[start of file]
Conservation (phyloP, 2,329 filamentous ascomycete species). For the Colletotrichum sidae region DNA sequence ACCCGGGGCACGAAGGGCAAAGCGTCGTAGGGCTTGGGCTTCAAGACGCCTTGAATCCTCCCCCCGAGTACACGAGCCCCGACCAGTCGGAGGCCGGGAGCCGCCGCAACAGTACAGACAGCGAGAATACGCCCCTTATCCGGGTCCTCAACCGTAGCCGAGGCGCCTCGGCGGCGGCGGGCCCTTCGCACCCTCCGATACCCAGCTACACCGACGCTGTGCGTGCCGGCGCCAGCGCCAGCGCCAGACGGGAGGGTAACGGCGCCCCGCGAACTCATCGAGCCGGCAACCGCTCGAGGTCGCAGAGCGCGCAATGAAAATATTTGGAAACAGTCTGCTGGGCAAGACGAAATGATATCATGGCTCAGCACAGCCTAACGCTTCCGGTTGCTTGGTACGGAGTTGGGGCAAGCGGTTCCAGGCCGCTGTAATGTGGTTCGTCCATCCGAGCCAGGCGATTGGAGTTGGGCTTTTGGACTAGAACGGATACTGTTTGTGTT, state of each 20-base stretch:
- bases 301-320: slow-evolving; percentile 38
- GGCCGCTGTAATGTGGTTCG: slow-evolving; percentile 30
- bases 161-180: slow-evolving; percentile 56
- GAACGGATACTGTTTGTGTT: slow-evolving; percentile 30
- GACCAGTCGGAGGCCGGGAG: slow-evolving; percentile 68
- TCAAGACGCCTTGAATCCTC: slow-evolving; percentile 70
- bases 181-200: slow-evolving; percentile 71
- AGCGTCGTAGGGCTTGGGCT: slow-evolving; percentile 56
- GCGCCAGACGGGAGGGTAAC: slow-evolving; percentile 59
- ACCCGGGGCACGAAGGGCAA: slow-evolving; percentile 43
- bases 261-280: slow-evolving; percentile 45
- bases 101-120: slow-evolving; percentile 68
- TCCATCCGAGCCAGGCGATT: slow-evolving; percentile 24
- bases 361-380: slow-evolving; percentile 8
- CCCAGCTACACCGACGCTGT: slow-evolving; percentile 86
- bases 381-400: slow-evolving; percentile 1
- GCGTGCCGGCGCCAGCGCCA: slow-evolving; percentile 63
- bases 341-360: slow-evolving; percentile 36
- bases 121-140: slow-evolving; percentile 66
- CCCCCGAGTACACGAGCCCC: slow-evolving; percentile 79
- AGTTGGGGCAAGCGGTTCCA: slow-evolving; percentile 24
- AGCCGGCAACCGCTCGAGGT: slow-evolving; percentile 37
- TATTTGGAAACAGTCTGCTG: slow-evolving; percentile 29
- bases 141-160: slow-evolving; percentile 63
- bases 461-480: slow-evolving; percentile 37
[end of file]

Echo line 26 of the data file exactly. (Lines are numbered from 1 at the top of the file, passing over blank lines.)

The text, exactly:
- bases 461-480: slow-evolving; percentile 37